Japan aims to launch Smart Lander for Investigating Moon (SLIM) by mid-September (file)


The Japanese space agency on Monday postponed the planned launch of what is expected to be the first Japanese spacecraft to land on the moon due to strong high-altitude winds.

Japan aims to have the Smart Lander for Investigating Moon (SLIM) in space by mid-September, with a moon landing scheduled to begin as early as January 2024.

Japan would be the fifth country to land on the moon, after the US, the former USSR, China and now India. The success of India’s Chandrayaan-3 lunar exploration mission this month contrasts with recent setbacks in Japan’s space missions.


The SLIM project has been in development for more than two decades and focuses on using advanced, image-based navigation technology and lightweight hardware to achieve high-precision landing.

Dubbed the “Moon Sniper,” the SLIM is designed to land no more than 100 meters from its target location. According to the Japan Aerospace Exploration Agency (JAXA), that’s a huge leap from the traditional multi-kilometer accuracy for lunar landers.

By building a lightweight lander, JAXA hopes to reduce launch costs and allow for more frequent missions. SLIM weighs just over 700 kg (1,540 lb) at launch, less than half that of India’s Chandrayaan-3.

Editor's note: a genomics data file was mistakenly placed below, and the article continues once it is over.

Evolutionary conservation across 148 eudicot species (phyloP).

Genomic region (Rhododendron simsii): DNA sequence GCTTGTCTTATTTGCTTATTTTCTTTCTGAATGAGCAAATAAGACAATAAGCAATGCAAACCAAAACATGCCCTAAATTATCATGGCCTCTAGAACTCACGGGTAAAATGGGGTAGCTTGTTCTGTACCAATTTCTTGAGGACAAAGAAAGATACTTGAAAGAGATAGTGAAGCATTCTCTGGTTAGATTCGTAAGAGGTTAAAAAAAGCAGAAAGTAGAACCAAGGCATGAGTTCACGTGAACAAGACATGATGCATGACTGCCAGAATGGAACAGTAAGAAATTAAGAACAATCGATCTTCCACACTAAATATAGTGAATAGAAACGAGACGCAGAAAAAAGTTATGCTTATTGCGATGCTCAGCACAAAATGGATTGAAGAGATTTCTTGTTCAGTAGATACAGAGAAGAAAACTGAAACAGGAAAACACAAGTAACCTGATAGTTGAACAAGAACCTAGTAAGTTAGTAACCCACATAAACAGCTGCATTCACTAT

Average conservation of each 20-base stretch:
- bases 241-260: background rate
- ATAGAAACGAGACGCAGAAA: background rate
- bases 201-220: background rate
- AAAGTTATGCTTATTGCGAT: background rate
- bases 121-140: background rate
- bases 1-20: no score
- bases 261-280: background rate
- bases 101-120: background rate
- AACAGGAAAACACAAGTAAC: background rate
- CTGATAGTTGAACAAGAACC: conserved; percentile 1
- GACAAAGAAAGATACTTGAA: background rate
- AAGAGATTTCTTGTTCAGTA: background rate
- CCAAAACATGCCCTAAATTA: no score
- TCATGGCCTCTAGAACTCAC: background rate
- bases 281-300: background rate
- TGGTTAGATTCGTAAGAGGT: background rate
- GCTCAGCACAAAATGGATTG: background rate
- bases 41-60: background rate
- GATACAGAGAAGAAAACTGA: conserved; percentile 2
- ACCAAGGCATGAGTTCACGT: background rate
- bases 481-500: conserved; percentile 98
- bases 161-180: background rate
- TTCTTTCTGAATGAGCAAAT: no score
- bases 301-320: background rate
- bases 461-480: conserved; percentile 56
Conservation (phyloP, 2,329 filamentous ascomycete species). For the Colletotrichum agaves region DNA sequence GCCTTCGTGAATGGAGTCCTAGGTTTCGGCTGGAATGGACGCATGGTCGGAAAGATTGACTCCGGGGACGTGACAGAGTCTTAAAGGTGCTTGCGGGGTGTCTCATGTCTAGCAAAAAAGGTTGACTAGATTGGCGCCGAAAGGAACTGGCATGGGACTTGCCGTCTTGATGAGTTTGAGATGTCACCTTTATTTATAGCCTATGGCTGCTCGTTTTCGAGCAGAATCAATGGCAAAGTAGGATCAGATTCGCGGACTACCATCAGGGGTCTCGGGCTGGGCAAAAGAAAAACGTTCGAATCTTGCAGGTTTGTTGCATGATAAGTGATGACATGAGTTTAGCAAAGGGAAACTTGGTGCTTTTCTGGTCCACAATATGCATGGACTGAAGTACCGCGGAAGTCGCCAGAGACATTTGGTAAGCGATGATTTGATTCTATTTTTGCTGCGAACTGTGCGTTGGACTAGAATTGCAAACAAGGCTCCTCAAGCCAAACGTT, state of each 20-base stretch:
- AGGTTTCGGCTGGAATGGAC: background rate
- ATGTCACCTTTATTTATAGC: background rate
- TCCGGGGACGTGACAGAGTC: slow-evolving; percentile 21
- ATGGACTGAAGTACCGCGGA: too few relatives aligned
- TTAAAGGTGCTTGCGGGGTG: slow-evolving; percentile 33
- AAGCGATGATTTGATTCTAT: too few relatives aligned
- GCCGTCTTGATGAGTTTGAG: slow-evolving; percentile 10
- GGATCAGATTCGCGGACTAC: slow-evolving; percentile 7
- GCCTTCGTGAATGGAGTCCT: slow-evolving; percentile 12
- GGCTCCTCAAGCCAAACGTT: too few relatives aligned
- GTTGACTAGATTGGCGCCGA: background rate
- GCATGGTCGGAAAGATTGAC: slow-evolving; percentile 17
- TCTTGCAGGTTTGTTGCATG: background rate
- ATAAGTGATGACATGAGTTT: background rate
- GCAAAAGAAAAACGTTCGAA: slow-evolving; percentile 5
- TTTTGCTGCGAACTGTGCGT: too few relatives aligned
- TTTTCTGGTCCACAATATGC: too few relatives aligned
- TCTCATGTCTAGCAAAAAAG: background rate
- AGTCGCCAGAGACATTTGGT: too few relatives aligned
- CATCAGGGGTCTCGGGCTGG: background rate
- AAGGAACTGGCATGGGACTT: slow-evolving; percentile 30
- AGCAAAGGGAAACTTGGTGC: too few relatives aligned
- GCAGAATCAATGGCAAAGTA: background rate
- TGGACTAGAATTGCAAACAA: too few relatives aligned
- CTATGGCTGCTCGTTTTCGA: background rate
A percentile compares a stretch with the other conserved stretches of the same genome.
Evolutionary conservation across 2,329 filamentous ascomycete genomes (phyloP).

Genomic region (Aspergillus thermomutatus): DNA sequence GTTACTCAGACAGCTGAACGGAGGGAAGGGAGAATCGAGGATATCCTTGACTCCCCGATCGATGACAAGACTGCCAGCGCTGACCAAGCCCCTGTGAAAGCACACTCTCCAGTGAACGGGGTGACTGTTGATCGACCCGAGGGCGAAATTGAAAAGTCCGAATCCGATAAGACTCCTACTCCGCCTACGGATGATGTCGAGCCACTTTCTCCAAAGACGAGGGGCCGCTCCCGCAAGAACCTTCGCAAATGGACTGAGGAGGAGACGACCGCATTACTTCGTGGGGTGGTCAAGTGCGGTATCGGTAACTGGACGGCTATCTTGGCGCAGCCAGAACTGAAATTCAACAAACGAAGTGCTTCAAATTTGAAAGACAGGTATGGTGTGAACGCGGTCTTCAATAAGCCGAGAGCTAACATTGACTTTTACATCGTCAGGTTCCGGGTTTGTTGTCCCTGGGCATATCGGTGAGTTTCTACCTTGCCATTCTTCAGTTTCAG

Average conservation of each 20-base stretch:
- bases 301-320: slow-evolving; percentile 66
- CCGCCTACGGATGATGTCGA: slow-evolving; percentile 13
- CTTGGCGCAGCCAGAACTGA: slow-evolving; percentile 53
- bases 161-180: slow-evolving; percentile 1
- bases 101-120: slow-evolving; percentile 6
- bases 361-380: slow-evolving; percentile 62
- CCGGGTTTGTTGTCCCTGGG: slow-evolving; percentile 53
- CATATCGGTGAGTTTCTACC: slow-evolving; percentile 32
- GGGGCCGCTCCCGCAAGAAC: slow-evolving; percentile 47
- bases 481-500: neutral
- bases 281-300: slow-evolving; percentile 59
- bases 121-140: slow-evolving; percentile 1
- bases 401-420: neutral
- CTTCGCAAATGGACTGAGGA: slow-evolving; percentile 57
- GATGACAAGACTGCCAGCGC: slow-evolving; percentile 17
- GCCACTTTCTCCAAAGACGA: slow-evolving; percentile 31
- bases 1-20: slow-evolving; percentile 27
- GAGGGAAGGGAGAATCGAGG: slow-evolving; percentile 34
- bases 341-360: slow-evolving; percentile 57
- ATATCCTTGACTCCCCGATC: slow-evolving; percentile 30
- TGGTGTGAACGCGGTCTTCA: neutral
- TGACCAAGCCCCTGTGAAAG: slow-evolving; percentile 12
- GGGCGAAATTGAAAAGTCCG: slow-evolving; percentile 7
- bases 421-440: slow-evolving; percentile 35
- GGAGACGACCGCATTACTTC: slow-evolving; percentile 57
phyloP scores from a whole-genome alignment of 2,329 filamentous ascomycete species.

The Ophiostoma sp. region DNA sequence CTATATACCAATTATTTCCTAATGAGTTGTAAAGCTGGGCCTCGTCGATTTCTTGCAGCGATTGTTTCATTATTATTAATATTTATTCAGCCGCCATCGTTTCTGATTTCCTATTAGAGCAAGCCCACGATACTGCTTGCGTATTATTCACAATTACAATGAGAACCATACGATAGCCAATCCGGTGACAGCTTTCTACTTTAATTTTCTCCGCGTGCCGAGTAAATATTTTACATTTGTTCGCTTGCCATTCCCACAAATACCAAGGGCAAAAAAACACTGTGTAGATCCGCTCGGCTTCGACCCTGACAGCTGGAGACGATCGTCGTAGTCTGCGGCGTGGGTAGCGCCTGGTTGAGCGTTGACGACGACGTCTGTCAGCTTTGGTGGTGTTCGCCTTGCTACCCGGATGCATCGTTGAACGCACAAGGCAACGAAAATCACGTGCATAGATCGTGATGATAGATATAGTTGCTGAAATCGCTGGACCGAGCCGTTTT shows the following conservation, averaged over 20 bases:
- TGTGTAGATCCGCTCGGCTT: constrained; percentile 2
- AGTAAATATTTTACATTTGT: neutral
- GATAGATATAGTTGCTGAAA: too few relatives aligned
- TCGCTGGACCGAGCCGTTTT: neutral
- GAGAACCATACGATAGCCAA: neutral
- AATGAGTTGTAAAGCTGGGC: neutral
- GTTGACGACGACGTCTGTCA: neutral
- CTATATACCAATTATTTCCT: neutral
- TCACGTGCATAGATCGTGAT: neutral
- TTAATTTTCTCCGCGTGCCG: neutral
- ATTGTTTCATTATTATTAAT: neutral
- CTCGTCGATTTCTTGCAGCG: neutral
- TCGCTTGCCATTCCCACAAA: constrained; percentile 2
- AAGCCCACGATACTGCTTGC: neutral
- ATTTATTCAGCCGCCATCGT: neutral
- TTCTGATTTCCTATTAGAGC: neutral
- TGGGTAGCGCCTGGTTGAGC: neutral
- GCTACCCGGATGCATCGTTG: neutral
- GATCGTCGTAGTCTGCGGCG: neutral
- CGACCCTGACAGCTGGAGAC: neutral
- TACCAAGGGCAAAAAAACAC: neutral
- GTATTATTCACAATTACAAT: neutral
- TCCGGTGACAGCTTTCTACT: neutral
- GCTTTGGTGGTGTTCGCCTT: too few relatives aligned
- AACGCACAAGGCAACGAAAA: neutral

It uses an efficient chemical propulsion system and includes miniaturized electronic devices.

The total development cost of SLIM this year was about 15 billion yen (US$102 million). India launched its lander with a budget of around US$75 million.


The “pinpoint” landing technology allows for a more detailed search for rocks and water resources, and increases the spacecraft’s chances of survival by helping it choose the best site for solar power generation and avoiding rough terrain, says JAXA.

SLIM is scheduled to land on the slope of Shioli Crater near the lunar sea Mare Nectaris. The site was chosen using high-resolution images from lunar orbiters.

According to JAXA, SLIM uses “vision-based navigation” to recognize where it is going during the landing phase. This allows the ship to compare real-time images from its camera with existing images of the lunar surface.


Although 14 Japanese astronauts were in space – the fourth most after the United States, Russia (including the former Soviet Union), and China – Japan’s space missions focused on developing launch vehicles and spacecraft, and relied on the United States and Russia for astronaut carriage.

Japan aims to send an astronaut to the lunar surface as part of NASA’s Artemis program in the second half of the 2020s.

Japan’s advanced imaging technology, as used in SLIM, is seen as an important part of its response to China’s growing military presence in space.

What about the recent setbacks?

SLIM’s launch was delayed by a few months after JAXA manually destroyed the original model of the new H3 medium rocket due to engine ignition problems after launch in March.

JAXA also failed to launch an Epsilon small rocket in October 2022, which resulted in an engine explosion during a test last month.

The government says private sector projects should play a bigger role. Start-ups like ispace and Astroscale, a debris-clearing company, have entered the market and raised hundreds of millions of dollars in addition to traditional industrial heavyweights like Mitsubishi Heavy Industries.

(Except for the headline, this article was not edited by NDTV staff and is published via a syndicated feed.)

Source : www.ndtv.com

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